Scottish Trust with deceased parents/trustees

A policy was taken out on the life of a minor and placed in an absolute trust. The beneficiary is the life assured. The trustees were the life assured’s parents, both have now died.

In England the executor of the last trustee to die can step in and appoint a new trustee or assign the policy to the beneficiary and we have a deed to do this. But I note that in Scotland the executor would have to get a separate grant of confirmation for the deceased’s estate and another one for the trust in order for him act with regards to the trust. Or he would need to ask the Court to appoint a new trustee.

The executor appointed in the will is the life assured/beneficiary. Confirmation is not being obtained as the deceased’s estate was used to pay care home fees and there is nothing left. The policy only has a surrender value of £19,000 and the life assured/beneficiary wishes to surrender it.

Is there any way that we could either transfer ownership to the life assured/beneficiary or let him surrender the policy, without him having to go to Court or obtain a grant of confirmation?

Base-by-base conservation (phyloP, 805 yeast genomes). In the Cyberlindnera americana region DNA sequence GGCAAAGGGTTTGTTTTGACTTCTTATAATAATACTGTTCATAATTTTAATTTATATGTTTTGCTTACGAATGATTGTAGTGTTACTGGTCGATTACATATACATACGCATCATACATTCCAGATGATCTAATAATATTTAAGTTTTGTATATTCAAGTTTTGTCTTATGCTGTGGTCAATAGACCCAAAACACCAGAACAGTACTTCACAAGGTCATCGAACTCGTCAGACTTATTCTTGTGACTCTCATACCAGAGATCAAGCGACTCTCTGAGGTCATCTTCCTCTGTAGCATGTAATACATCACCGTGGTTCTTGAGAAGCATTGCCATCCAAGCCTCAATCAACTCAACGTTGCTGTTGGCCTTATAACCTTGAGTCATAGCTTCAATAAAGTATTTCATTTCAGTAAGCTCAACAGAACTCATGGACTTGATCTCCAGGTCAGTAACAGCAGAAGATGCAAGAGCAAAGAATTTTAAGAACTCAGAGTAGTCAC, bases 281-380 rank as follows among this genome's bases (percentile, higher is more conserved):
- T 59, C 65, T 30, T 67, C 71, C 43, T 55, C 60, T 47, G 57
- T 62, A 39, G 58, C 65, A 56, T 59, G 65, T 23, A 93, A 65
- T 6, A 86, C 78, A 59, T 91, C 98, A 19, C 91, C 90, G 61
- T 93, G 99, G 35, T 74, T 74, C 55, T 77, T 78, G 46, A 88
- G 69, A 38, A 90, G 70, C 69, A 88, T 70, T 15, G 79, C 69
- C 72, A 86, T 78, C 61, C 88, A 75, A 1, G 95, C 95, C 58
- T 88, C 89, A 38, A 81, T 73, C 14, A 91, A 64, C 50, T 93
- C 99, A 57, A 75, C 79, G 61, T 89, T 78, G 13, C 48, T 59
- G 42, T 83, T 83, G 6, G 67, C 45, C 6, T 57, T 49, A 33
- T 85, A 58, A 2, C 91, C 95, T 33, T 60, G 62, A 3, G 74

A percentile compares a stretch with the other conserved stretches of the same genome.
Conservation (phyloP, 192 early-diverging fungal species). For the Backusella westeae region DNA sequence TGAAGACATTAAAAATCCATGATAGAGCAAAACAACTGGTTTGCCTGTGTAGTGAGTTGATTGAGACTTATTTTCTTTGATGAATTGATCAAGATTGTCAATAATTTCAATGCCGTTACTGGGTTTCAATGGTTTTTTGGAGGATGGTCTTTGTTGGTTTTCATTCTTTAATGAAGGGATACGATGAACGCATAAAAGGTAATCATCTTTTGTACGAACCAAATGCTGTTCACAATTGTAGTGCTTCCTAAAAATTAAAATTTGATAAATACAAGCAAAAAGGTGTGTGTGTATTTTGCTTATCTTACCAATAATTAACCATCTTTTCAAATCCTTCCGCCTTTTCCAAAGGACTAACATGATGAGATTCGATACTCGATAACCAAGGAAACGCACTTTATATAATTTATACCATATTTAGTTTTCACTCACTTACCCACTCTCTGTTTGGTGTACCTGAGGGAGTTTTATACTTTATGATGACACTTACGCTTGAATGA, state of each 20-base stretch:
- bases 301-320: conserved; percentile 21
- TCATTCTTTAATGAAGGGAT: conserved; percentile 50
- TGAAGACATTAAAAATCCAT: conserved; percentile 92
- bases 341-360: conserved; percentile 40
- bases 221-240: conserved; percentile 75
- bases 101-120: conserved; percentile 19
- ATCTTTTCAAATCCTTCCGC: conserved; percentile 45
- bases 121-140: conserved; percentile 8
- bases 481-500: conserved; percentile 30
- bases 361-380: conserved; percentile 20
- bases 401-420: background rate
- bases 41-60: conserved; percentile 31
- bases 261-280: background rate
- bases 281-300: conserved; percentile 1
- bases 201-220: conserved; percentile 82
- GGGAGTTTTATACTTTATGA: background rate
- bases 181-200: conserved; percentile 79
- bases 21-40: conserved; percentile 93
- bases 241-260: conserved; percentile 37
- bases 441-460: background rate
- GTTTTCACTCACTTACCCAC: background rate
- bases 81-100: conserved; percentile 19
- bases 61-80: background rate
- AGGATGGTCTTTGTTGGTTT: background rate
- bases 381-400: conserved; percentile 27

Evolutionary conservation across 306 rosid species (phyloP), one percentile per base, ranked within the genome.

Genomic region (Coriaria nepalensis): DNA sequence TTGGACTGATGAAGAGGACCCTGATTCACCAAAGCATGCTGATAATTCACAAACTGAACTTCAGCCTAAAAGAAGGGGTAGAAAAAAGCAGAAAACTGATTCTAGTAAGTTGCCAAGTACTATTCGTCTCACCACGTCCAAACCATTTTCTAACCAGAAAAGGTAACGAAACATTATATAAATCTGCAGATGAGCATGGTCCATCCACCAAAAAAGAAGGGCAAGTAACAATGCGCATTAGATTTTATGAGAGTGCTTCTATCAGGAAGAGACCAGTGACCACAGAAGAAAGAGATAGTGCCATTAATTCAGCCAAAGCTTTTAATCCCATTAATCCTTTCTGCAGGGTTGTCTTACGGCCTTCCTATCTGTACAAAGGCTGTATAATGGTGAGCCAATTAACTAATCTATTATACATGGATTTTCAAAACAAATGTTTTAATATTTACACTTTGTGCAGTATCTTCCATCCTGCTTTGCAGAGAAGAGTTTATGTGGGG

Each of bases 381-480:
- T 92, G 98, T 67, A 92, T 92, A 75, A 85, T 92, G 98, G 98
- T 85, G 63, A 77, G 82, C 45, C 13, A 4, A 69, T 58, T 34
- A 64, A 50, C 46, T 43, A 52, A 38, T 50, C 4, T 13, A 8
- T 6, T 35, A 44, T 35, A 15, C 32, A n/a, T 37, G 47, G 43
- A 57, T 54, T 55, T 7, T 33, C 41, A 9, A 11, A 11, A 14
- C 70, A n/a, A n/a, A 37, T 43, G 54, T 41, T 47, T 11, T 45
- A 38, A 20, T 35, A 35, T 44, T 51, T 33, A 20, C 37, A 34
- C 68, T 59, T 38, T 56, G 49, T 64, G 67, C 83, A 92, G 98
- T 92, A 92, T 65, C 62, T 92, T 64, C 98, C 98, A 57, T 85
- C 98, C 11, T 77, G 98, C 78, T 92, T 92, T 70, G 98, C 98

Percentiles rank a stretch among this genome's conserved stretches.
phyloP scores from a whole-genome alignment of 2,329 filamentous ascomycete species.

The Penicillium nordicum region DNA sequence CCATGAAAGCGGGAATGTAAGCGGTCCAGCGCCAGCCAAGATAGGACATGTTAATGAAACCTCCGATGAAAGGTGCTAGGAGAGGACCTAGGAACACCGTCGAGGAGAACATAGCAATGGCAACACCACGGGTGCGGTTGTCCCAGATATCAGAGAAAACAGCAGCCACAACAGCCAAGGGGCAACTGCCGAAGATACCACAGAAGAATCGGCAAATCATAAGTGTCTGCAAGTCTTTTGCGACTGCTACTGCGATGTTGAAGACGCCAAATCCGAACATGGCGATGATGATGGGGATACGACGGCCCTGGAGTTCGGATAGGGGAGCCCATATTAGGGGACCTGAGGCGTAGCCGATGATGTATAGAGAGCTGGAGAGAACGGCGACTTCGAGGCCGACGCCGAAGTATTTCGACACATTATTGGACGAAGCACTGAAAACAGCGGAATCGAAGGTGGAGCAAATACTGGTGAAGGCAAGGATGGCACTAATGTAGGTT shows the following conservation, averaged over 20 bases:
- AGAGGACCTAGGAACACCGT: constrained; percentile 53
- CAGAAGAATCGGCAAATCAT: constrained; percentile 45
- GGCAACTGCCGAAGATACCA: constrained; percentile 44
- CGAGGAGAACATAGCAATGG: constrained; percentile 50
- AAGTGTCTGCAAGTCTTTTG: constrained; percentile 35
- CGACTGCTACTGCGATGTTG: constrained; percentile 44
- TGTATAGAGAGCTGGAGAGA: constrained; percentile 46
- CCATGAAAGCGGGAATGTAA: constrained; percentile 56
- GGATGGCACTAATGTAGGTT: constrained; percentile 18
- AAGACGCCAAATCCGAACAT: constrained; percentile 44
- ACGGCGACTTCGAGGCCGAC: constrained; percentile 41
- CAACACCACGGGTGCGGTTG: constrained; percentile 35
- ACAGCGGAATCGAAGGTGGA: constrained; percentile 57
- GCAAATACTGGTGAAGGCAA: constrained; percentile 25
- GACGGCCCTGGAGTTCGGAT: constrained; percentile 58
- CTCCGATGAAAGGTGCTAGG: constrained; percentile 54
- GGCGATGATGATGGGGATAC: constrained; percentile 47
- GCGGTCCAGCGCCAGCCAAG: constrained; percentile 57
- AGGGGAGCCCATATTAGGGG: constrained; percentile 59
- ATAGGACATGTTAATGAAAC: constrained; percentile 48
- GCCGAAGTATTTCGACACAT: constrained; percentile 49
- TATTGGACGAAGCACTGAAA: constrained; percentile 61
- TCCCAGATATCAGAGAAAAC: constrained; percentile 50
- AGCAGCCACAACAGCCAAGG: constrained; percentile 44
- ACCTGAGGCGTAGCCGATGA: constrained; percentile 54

Francesca Gandolfi
Canada Life


The executor of the last surviving trustee could deal with this, but there is no need for a separate grant of confirmation. If the executors had been applying for confirmation anyway, then the details of the policy would be appended to the confirmation inventory as “Estate held in trust”. This is in terms of section 6 of the Executors (Scotland) Act 1900. Upon confirmation being granted, the executor could then deal with the policy.

I note that the executors were not planning to obtain confirmation, although this would be a relatively straightforward way of dealing with the policy.

An alternative is for new trustees to be appointed in terms of section 22 of the Trust (Scotland) Act 1921.

A further alternative is for the beneficiary (or his/her guardian) to apply to the court to procure title, under section 24 of the 1921 Act.

However, the method I would recommend, at least in the first instance, is to write to the life company providing all the relevant information, and asking them to take a pragmatic view of the matter, to be the proceeds to the beneficiary or his or her guardian.

Dale Ross
Blackadders LLP